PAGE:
This Zionist “Battle Bus” is made up of 25 students exported from Israel who are travelling the campuses of London, Leeds, Manchester and Birmingham as part of the “largest pro-active pro-Israel campaign in recent years to mark Israel Awareness Week. Smart, but dirty propaganda Mr. Lieberman. Again this is rather ironic, as one does not need such campaigns to be aware of Israel, their “defense campaigns” in Gaza attracting the attention of Amnesty International and the Human Rights Watch as well as the foreign media does well in making us aware of Israel. This is a move to counter the International campaign of Israeli Apartheid Week, which seeks to educate people about the apartheid policies in Israel against Palestinians, noting that Israeli Apartheid Week does not endeavor to delegitimize Israel, as fortunately Israel does this for herself.

The Birmingham Jewish Society has described this Israeli propaganda as seeking to provide an alternative narrative that focuses on the “core principals of the region –‘Peace, Reconciliation and Cooperation.’” Is this na├»ve or a desperate and patronizing bid to blind British students of Israel’s actions? Cooperation – well this was exactly what the Palestine Papers showed us, with the Israeli Government flagrantly refusing any compromise with the Palestinian Authority, even when they offered Jerusalem. Reconciliation – this is why Israel has broken all recent ceasefires with Hamas and planning Operation Cast Lead II, despite fervent international condemnation. Peace – exactly what Zionism promotes, right? But in reality what happened between Tuesday 22nd – Thursday 24th March? At Birmingham University the Zionists set up their wooden bridge, which was supposedly meant to emulate their “core principals” and they danced, gave out free falafel and sandwiches as well leaflets: a pretentious attempt to create a little peace-loving Israel. Simon Furse of the Birmingham Palestine Society has described it as a “complete failure” especially as they were trying to distort what was happening on the ground by claiming, "civilian casualties on both sides of the conflict are about equal." The Birmingham Jewish Society also hosted an event entitled “meet the Zionists,” where by accounts of attendees described the Zionists as “nice and open-minded individuals who didn’t always agree with the actions of their government” however another attendee records that “whenever someone from the audience criticized Israel they were quick to switch the topic and point to the corrupt Arab states especially Saudi Arabia out of all 24 countries. But at least we acknowledge our governments are corrupt and we are trying to change that with the Arab Uprising, whilst they are trying to cover it up and justify their government’s crimes.” In response to the Zionist Bus, the Birmingham Palestine Society set up a mock checkpoint which attracted much attention from students however it was reported that the Israeli camera crew would not stop filming the pro-Palestinian activists, and were intimidating many people who wanted to ask questions to the pro-Palestinian activists.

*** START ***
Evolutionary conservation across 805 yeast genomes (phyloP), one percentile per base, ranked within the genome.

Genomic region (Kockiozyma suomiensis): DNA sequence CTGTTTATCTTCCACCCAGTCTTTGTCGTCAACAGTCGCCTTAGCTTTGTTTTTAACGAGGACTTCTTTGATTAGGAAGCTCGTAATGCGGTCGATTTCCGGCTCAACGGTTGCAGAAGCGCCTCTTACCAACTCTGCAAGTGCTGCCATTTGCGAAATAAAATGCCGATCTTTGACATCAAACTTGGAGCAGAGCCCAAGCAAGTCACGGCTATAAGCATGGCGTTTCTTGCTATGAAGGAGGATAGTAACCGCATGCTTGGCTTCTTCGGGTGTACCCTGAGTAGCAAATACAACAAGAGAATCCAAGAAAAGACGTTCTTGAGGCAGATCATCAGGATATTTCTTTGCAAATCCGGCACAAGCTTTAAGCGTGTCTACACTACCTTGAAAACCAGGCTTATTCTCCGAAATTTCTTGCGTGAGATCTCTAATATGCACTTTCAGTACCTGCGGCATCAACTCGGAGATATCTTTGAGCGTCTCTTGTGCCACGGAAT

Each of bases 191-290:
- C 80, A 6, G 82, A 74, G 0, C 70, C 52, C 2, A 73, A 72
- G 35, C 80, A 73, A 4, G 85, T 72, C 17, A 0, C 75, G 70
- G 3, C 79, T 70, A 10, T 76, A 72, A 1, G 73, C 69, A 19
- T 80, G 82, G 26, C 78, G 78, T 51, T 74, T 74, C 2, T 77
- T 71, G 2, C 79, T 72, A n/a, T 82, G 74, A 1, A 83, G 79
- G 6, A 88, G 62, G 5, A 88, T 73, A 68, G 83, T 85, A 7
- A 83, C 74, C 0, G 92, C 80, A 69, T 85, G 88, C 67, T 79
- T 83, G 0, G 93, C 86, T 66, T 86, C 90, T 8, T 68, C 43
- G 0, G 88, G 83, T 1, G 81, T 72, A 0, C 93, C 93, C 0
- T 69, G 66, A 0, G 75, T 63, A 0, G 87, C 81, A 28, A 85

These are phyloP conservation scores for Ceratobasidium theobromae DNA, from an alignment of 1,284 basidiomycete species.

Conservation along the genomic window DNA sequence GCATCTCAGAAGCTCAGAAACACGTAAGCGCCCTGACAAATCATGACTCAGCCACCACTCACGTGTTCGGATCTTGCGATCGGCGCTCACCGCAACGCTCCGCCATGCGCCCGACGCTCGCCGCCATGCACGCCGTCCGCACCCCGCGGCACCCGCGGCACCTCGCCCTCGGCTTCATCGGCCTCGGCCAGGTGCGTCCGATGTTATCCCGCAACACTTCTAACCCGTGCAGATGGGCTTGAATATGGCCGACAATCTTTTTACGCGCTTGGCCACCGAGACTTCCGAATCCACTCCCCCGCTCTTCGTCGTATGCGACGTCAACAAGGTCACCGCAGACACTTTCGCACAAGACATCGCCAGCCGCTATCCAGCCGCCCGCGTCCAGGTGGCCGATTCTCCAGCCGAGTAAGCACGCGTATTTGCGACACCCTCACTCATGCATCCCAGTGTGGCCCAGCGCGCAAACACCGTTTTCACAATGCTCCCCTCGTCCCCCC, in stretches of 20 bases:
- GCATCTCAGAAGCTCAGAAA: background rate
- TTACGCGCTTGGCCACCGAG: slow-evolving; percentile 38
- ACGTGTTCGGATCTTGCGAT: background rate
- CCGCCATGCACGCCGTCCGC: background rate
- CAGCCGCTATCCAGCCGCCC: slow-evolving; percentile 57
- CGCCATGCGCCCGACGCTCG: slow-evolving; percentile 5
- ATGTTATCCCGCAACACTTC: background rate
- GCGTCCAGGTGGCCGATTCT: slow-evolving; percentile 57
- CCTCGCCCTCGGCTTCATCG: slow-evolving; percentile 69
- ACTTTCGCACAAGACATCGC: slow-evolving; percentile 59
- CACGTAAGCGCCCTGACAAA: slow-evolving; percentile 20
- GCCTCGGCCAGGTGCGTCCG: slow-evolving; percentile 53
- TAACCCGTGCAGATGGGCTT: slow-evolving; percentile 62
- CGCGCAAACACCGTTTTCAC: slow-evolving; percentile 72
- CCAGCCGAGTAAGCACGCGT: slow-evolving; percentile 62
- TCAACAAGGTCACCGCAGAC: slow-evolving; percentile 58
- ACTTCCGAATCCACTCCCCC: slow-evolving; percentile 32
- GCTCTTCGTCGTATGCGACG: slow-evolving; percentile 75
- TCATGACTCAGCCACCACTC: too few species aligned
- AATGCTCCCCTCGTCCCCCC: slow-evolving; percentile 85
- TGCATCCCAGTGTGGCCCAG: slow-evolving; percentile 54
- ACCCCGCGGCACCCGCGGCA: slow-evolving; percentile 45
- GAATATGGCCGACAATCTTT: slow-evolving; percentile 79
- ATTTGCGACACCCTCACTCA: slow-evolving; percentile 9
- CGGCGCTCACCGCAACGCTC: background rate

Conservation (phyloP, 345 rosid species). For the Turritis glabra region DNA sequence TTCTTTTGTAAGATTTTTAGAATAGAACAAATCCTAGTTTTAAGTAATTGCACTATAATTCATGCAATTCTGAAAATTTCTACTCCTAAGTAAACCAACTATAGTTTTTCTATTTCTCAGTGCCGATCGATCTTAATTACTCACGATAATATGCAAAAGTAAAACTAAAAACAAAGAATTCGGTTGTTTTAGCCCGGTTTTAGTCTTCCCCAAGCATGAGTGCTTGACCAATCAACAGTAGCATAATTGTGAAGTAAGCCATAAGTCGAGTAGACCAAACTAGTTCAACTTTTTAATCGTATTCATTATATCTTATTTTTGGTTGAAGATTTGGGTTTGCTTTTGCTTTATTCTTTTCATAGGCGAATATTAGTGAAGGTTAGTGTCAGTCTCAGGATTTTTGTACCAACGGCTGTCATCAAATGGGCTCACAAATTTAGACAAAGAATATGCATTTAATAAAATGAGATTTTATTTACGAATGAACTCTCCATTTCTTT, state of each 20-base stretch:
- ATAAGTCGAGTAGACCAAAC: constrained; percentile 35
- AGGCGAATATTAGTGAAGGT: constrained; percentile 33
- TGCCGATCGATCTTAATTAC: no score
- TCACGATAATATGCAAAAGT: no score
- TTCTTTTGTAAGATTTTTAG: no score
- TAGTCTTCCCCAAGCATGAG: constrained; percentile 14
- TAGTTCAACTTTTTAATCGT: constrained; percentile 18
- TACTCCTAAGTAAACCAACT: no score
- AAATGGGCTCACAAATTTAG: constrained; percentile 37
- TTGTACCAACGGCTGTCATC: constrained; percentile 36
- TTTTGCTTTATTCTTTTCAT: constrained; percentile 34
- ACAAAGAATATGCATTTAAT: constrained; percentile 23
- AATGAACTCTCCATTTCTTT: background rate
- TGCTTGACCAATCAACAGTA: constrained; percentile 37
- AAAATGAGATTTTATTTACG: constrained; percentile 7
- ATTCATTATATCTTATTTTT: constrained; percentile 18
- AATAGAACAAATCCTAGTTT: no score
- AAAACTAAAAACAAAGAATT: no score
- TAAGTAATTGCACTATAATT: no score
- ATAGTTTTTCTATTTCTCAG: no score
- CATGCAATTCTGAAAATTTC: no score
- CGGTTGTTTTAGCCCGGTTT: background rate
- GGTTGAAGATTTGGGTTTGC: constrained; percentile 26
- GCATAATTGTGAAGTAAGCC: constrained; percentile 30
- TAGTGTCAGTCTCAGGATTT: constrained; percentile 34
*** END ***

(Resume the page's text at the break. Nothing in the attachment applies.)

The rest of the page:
The Zionist “Battle Bus” also took their war to Goldsmiths University campus whereby the President of the Goldsmith’s Palestine Society, James Haywood described the event as so: "Without prior permission, a large group of Israeli students arrived on a battle bus to Goldsmiths on Monday (21st March 2011). They attempted to set up a marquee, which was promptly stopped by security, and then spent over an hour nailing together a five-foot bridge, causing complaints from nearby classrooms and utter confusion to the majority of students. The bridge was then moved to a distant spot on the backfield, and little more than leafleting took place. From the texts I was receiving and a glance at Facebook it seemed the majority of students were disgusted at what was taking place - whitewashing of Israel and vicious attacks on those who supported boycott. In the end we had students crying from the intimidation they had received from these Zionist students, and our Palestine stall at the Multiculturalism day event at the Student Union became filled with students wanting to read up our literature and buy things in solidarity." Goldsmith's Palestine University also carried out a mock checkpoint in response, reminding Zionist activists that it wasn't as simple as they were portraying all to be. 

Goldsmith's Mock Checkpoint